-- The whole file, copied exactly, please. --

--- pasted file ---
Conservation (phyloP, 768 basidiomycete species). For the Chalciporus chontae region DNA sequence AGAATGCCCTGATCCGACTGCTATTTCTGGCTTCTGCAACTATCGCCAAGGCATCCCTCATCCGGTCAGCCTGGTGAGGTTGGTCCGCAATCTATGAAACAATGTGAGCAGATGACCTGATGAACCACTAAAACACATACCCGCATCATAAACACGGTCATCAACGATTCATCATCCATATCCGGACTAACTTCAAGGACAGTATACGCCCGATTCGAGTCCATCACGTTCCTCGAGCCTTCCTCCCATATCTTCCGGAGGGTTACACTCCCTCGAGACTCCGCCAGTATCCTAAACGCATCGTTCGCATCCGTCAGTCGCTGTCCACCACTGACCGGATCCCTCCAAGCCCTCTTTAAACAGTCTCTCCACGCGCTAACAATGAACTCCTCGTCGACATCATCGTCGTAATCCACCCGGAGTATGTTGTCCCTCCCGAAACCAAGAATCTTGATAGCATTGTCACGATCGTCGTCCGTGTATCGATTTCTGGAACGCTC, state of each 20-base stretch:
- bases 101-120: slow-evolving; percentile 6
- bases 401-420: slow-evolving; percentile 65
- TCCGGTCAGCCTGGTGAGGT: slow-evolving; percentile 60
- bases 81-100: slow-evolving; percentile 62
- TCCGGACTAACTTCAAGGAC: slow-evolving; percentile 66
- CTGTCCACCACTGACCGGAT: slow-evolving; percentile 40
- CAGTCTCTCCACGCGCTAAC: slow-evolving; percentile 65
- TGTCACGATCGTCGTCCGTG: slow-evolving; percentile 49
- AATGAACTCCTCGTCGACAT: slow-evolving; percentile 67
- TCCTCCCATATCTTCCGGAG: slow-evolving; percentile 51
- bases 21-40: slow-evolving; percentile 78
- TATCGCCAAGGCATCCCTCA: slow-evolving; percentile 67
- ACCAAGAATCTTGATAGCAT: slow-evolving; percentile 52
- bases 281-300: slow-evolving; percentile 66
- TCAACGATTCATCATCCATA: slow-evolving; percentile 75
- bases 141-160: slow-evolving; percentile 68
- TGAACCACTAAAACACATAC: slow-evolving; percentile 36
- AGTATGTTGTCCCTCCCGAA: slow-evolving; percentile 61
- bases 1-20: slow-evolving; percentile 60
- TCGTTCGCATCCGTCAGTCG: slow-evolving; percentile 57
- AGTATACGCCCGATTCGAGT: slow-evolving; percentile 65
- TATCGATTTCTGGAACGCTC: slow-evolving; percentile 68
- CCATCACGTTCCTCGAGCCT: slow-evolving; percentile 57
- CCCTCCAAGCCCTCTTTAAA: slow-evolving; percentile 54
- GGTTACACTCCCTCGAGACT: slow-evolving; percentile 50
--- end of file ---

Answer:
Conservation (phyloP, 768 basidiomycete species). For the Chalciporus chontae region DNA sequence AGAATGCCCTGATCCGACTGCTATTTCTGGCTTCTGCAACTATCGCCAAGGCATCCCTCATCCGGTCAGCCTGGTGAGGTTGGTCCGCAATCTATGAAACAATGTGAGCAGATGACCTGATGAACCACTAAAACACATACCCGCATCATAAACACGGTCATCAACGATTCATCATCCATATCCGGACTAACTTCAAGGACAGTATACGCCCGATTCGAGTCCATCACGTTCCTCGAGCCTTCCTCCCATATCTTCCGGAGGGTTACACTCCCTCGAGACTCCGCCAGTATCCTAAACGCATCGTTCGCATCCGTCAGTCGCTGTCCACCACTGACCGGATCCCTCCAAGCCCTCTTTAAACAGTCTCTCCACGCGCTAACAATGAACTCCTCGTCGACATCATCGTCGTAATCCACCCGGAGTATGTTGTCCCTCCCGAAACCAAGAATCTTGATAGCATTGTCACGATCGTCGTCCGTGTATCGATTTCTGGAACGCTC, state of each 20-base stretch:
- bases 101-120: slow-evolving; percentile 6
- bases 401-420: slow-evolving; percentile 65
- TCCGGTCAGCCTGGTGAGGT: slow-evolving; percentile 60
- bases 81-100: slow-evolving; percentile 62
- TCCGGACTAACTTCAAGGAC: slow-evolving; percentile 66
- CTGTCCACCACTGACCGGAT: slow-evolving; percentile 40
- CAGTCTCTCCACGCGCTAAC: slow-evolving; percentile 65
- TGTCACGATCGTCGTCCGTG: slow-evolving; percentile 49
- AATGAACTCCTCGTCGACAT: slow-evolving; percentile 67
- TCCTCCCATATCTTCCGGAG: slow-evolving; percentile 51
- bases 21-40: slow-evolving; percentile 78
- TATCGCCAAGGCATCCCTCA: slow-evolving; percentile 67
- ACCAAGAATCTTGATAGCAT: slow-evolving; percentile 52
- bases 281-300: slow-evolving; percentile 66
- TCAACGATTCATCATCCATA: slow-evolving; percentile 75
- bases 141-160: slow-evolving; percentile 68
- TGAACCACTAAAACACATAC: slow-evolving; percentile 36
- AGTATGTTGTCCCTCCCGAA: slow-evolving; percentile 61
- bases 1-20: slow-evolving; percentile 60
- TCGTTCGCATCCGTCAGTCG: slow-evolving; percentile 57
- AGTATACGCCCGATTCGAGT: slow-evolving; percentile 65
- TATCGATTTCTGGAACGCTC: slow-evolving; percentile 68
- CCATCACGTTCCTCGAGCCT: slow-evolving; percentile 57
- CCCTCCAAGCCCTCTTTAAA: slow-evolving; percentile 54
- GGTTACACTCCCTCGAGACT: slow-evolving; percentile 50